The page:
The two quarters feel like night and day, with the Christian Quarter utilising every spare inch in its perfectly manicured streets full of tourist stalls, whilst the Muslim Quarter is a more spread out but rustic space, full of market stalls and shops for locals.
We walked on the northern side which followed round to the Herod Gate which culminated in beautiful views overlooking the rooftops to the Dome of Rock. It doesn’t take long and is a great way of getting around and seeing the city without having to go through the usual crowded streets.
Getting to the Ramparts Walk
Whilst you can leave at several gates, the Ramparts Walk starts from Jaffa Gate. You’ll need to buy a ticket from the office (18 shekels per person) and then try to work through the most annoying entry system we’ve seen!
Note that currently not all the city walls are open.
After the ramparts, you can walk back to the Jaffa Gate by taking the historic Via Delarosa. This is the route Jesus took when carrying the cross, culminating in Calvary which is now where the Church of the Holy Sepulchre is located.
The walk is probably not what you will have been expecting as it is now a bustling souk. Via Delarosa will transport you from the Muslim Quarter to the Christian Quarter, showing you the different characters of each area.
It also has Bassem coffee which serves some of the best in the Old City, as well as Pizzeria Basti a good spot for lunch which has been around for 100 years. This place serves up good falafel pittas (which are cheaper if you take them away).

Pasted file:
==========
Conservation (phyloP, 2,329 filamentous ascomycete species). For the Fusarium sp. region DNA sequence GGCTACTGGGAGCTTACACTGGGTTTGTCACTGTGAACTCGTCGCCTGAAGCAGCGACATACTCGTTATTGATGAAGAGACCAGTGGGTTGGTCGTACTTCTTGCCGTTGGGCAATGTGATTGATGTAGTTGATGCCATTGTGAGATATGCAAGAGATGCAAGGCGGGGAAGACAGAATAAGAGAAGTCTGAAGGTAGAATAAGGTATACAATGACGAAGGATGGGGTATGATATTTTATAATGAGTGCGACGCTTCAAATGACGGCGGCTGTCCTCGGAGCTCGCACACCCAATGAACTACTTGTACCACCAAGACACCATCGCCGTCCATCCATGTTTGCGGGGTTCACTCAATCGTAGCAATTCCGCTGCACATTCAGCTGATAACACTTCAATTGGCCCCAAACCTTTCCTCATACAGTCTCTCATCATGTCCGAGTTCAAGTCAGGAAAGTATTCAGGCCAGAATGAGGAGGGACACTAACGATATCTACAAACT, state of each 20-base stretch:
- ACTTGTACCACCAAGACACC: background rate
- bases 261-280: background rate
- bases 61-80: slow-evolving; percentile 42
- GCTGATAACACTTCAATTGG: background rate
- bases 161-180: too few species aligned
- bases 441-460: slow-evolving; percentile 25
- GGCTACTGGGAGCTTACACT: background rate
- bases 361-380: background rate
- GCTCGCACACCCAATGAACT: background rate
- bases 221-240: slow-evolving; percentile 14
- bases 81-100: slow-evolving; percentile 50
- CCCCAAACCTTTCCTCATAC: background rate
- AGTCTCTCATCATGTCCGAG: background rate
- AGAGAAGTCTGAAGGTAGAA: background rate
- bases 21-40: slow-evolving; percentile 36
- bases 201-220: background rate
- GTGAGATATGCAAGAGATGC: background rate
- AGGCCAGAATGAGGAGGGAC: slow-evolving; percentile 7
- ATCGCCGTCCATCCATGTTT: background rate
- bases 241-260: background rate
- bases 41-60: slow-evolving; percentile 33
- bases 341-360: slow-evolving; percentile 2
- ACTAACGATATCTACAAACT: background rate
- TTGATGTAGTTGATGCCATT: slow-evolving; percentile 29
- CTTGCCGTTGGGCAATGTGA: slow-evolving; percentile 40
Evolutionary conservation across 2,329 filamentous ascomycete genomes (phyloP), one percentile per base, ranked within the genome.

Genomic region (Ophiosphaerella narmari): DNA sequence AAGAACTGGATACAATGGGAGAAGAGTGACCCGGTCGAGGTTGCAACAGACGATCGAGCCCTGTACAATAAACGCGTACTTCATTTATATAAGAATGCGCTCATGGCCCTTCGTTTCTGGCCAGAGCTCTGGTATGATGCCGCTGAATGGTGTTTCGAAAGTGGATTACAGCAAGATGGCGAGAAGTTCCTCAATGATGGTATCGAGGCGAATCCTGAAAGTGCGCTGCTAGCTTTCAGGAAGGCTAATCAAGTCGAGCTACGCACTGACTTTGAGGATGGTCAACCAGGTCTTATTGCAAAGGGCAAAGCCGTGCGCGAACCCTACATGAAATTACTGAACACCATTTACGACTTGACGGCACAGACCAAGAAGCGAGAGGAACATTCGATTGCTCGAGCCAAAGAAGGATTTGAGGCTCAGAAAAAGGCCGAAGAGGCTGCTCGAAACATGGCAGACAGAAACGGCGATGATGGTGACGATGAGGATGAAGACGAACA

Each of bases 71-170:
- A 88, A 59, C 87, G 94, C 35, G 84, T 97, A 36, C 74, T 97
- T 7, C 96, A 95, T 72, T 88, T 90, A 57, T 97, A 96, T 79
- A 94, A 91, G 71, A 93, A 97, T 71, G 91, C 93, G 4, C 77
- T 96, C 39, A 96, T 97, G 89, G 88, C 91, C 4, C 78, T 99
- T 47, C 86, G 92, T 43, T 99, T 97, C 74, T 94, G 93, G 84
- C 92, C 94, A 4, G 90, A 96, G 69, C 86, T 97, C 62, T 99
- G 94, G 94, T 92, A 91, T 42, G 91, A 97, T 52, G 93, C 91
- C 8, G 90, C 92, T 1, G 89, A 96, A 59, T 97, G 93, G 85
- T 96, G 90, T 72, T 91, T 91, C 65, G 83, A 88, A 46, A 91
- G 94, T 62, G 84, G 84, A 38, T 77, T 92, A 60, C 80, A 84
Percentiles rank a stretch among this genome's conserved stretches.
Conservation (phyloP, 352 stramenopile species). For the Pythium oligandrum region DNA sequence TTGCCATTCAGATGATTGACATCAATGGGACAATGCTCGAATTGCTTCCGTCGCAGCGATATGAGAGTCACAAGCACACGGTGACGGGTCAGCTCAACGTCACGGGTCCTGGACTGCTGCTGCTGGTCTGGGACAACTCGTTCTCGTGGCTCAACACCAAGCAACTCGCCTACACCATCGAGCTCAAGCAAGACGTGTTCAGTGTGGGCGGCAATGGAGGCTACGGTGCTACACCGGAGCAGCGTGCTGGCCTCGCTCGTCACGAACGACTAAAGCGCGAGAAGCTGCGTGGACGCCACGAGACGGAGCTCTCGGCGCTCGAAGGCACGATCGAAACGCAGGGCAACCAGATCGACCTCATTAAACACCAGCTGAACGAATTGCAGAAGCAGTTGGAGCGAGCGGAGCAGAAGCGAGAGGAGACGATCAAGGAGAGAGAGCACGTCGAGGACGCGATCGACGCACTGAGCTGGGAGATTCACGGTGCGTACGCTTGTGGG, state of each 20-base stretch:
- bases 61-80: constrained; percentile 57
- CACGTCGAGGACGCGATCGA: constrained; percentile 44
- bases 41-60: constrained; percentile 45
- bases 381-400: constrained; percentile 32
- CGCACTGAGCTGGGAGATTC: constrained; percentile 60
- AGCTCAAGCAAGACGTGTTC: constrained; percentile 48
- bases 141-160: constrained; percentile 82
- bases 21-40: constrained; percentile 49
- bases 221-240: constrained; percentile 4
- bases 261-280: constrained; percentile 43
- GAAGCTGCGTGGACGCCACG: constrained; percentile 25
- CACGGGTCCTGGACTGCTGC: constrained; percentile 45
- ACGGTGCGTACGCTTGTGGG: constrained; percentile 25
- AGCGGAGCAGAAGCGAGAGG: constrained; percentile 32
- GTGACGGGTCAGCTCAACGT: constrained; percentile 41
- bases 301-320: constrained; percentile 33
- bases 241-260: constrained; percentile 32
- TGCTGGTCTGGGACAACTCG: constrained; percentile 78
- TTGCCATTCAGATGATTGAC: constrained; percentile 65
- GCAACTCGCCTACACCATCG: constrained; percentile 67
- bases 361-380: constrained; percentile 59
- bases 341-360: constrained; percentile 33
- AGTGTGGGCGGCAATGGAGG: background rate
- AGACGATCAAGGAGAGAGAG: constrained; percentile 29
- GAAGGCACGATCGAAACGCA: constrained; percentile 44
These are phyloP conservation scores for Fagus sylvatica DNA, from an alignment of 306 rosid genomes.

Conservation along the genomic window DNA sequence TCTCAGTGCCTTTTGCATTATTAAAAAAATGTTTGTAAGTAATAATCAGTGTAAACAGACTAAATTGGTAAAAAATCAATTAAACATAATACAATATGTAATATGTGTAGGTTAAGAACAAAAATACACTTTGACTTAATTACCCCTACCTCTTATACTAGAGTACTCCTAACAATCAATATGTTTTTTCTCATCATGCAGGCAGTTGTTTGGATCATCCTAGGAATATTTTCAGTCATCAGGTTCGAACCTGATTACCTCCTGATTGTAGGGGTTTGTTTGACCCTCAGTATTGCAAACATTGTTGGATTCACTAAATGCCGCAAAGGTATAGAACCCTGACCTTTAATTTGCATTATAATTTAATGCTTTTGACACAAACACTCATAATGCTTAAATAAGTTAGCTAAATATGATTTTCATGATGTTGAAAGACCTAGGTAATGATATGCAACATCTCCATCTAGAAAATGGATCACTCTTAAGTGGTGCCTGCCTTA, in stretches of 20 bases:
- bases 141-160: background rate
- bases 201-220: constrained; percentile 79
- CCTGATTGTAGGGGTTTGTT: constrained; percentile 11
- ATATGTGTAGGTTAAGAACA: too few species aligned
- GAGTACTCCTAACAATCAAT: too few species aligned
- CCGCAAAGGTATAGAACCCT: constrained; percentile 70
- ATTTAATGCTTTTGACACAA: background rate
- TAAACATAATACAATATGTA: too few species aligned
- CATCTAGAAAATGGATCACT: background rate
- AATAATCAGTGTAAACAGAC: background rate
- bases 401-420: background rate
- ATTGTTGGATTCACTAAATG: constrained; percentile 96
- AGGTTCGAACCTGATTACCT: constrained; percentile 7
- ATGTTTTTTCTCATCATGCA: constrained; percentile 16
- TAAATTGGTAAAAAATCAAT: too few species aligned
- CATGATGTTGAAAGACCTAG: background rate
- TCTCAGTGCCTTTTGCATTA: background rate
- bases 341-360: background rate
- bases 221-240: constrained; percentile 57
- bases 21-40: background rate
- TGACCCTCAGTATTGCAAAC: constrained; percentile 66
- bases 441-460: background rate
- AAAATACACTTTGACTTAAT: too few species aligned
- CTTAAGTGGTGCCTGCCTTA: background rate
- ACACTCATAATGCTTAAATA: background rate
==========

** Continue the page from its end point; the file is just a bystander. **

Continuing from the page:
Getting to the Via Delarosa
The Via Delarosa starts at the Lions Gate in the Muslim Quarter and continues for 600m until the Church of the Holy Sepulchre in the Christian Quarter.
Best things to do in Jerusalem outside the Old City
Yad Vashem- The Holocaust Museum
The Holocaust Museum is one of those places you don’t look forward to visiting, but feel compelled to see. The museum is set on huge grounds overlooking Jerusalem with the History of the Holocaust Museum being at the centre.
It is a place that vividly describes the horror of the Holocaust in the Second World War. There are moments of graphic detail, but the majority of the museum focuses on stories, facts, information and the humanisation of the event. You will feel the impact this had on the Jewish people and the world by the time you leave.
Give yourself a couple of hours to take it all in as there is a lot of exhibits and information to take in, even with a couple of hours you won’t be able to read everything. The museum is full of personal accounts to put a face to the horror as it is easy to be desensitised by the event with just large numbers.
There are videos, belongings and recreations of ghettos and camps that helps with the visualisation and understanding of the horror of this dark point in history.